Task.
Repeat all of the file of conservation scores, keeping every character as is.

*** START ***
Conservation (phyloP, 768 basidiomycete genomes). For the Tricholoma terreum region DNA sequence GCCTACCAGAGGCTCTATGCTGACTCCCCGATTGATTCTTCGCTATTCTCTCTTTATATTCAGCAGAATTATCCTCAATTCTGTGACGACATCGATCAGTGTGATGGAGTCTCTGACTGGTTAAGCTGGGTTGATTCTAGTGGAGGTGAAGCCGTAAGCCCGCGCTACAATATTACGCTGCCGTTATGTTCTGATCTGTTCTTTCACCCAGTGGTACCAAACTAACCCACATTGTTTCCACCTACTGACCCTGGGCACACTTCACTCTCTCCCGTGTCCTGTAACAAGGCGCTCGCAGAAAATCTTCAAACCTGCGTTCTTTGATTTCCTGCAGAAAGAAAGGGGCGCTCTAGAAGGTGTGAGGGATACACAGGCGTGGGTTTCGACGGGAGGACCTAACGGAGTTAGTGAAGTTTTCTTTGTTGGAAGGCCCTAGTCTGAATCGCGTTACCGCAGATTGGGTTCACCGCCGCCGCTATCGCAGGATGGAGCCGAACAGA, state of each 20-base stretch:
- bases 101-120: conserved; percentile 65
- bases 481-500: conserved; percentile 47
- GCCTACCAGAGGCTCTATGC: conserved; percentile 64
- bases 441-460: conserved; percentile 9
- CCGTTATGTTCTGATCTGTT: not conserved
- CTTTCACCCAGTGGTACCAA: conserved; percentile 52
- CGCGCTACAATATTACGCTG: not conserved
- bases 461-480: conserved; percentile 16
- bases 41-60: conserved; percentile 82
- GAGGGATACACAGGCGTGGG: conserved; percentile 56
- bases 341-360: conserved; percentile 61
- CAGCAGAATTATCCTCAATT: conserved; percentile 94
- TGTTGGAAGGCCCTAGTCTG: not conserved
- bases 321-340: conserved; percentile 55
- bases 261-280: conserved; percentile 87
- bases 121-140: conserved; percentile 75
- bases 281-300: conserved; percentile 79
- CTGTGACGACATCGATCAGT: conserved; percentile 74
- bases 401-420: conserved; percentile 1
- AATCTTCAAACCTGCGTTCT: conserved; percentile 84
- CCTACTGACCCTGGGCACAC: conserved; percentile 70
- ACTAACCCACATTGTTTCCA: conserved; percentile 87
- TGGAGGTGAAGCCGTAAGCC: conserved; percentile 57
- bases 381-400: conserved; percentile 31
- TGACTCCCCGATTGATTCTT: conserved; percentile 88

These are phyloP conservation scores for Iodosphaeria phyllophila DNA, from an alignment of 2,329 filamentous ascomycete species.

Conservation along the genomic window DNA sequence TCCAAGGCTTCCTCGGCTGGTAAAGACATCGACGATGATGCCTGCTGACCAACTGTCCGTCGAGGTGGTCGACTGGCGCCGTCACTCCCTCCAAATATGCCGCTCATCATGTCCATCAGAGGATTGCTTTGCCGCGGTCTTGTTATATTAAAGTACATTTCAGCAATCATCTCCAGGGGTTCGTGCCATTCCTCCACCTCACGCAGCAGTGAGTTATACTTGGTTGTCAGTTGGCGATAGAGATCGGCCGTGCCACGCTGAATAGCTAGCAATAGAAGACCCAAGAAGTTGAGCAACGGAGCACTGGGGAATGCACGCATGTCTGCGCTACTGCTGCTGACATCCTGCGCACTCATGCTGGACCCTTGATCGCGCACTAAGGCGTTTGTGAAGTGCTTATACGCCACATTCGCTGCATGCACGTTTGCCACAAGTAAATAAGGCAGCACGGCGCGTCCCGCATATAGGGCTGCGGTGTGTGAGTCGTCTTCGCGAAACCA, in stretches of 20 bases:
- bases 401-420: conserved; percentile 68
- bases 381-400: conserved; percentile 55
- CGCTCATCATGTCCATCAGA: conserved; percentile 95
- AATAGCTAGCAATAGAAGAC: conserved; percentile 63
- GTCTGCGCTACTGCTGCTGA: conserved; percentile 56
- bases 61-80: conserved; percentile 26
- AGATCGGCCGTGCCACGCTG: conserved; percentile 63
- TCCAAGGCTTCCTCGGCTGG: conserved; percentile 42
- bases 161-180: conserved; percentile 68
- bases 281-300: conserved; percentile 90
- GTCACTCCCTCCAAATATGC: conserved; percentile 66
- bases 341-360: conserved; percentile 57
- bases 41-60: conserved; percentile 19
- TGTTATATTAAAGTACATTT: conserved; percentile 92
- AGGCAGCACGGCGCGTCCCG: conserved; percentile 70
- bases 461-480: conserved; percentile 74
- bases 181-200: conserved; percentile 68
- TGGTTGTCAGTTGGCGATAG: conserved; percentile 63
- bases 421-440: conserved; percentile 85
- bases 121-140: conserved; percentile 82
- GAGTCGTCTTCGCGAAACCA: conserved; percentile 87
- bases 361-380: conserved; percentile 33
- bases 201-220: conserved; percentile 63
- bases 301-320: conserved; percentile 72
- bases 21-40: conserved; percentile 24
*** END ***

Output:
Conservation (phyloP, 768 basidiomycete genomes). For the Tricholoma terreum region DNA sequence GCCTACCAGAGGCTCTATGCTGACTCCCCGATTGATTCTTCGCTATTCTCTCTTTATATTCAGCAGAATTATCCTCAATTCTGTGACGACATCGATCAGTGTGATGGAGTCTCTGACTGGTTAAGCTGGGTTGATTCTAGTGGAGGTGAAGCCGTAAGCCCGCGCTACAATATTACGCTGCCGTTATGTTCTGATCTGTTCTTTCACCCAGTGGTACCAAACTAACCCACATTGTTTCCACCTACTGACCCTGGGCACACTTCACTCTCTCCCGTGTCCTGTAACAAGGCGCTCGCAGAAAATCTTCAAACCTGCGTTCTTTGATTTCCTGCAGAAAGAAAGGGGCGCTCTAGAAGGTGTGAGGGATACACAGGCGTGGGTTTCGACGGGAGGACCTAACGGAGTTAGTGAAGTTTTCTTTGTTGGAAGGCCCTAGTCTGAATCGCGTTACCGCAGATTGGGTTCACCGCCGCCGCTATCGCAGGATGGAGCCGAACAGA, state of each 20-base stretch:
- bases 101-120: conserved; percentile 65
- bases 481-500: conserved; percentile 47
- GCCTACCAGAGGCTCTATGC: conserved; percentile 64
- bases 441-460: conserved; percentile 9
- CCGTTATGTTCTGATCTGTT: not conserved
- CTTTCACCCAGTGGTACCAA: conserved; percentile 52
- CGCGCTACAATATTACGCTG: not conserved
- bases 461-480: conserved; percentile 16
- bases 41-60: conserved; percentile 82
- GAGGGATACACAGGCGTGGG: conserved; percentile 56
- bases 341-360: conserved; percentile 61
- CAGCAGAATTATCCTCAATT: conserved; percentile 94
- TGTTGGAAGGCCCTAGTCTG: not conserved
- bases 321-340: conserved; percentile 55
- bases 261-280: conserved; percentile 87
- bases 121-140: conserved; percentile 75
- bases 281-300: conserved; percentile 79
- CTGTGACGACATCGATCAGT: conserved; percentile 74
- bases 401-420: conserved; percentile 1
- AATCTTCAAACCTGCGTTCT: conserved; percentile 84
- CCTACTGACCCTGGGCACAC: conserved; percentile 70
- ACTAACCCACATTGTTTCCA: conserved; percentile 87
- TGGAGGTGAAGCCGTAAGCC: conserved; percentile 57
- bases 381-400: conserved; percentile 31
- TGACTCCCCGATTGATTCTT: conserved; percentile 88

These are phyloP conservation scores for Iodosphaeria phyllophila DNA, from an alignment of 2,329 filamentous ascomycete species.

Conservation along the genomic window DNA sequence TCCAAGGCTTCCTCGGCTGGTAAAGACATCGACGATGATGCCTGCTGACCAACTGTCCGTCGAGGTGGTCGACTGGCGCCGTCACTCCCTCCAAATATGCCGCTCATCATGTCCATCAGAGGATTGCTTTGCCGCGGTCTTGTTATATTAAAGTACATTTCAGCAATCATCTCCAGGGGTTCGTGCCATTCCTCCACCTCACGCAGCAGTGAGTTATACTTGGTTGTCAGTTGGCGATAGAGATCGGCCGTGCCACGCTGAATAGCTAGCAATAGAAGACCCAAGAAGTTGAGCAACGGAGCACTGGGGAATGCACGCATGTCTGCGCTACTGCTGCTGACATCCTGCGCACTCATGCTGGACCCTTGATCGCGCACTAAGGCGTTTGTGAAGTGCTTATACGCCACATTCGCTGCATGCACGTTTGCCACAAGTAAATAAGGCAGCACGGCGCGTCCCGCATATAGGGCTGCGGTGTGTGAGTCGTCTTCGCGAAACCA, in stretches of 20 bases:
- bases 401-420: conserved; percentile 68
- bases 381-400: conserved; percentile 55
- CGCTCATCATGTCCATCAGA: conserved; percentile 95
- AATAGCTAGCAATAGAAGAC: conserved; percentile 63
- GTCTGCGCTACTGCTGCTGA: conserved; percentile 56
- bases 61-80: conserved; percentile 26
- AGATCGGCCGTGCCACGCTG: conserved; percentile 63
- TCCAAGGCTTCCTCGGCTGG: conserved; percentile 42
- bases 161-180: conserved; percentile 68
- bases 281-300: conserved; percentile 90
- GTCACTCCCTCCAAATATGC: conserved; percentile 66
- bases 341-360: conserved; percentile 57
- bases 41-60: conserved; percentile 19
- TGTTATATTAAAGTACATTT: conserved; percentile 92
- AGGCAGCACGGCGCGTCCCG: conserved; percentile 70
- bases 461-480: conserved; percentile 74
- bases 181-200: conserved; percentile 68
- TGGTTGTCAGTTGGCGATAG: conserved; percentile 63
- bases 421-440: conserved; percentile 85
- bases 121-140: conserved; percentile 82
- GAGTCGTCTTCGCGAAACCA: conserved; percentile 87
- bases 361-380: conserved; percentile 33
- bases 201-220: conserved; percentile 63
- bases 301-320: conserved; percentile 72
- bases 21-40: conserved; percentile 24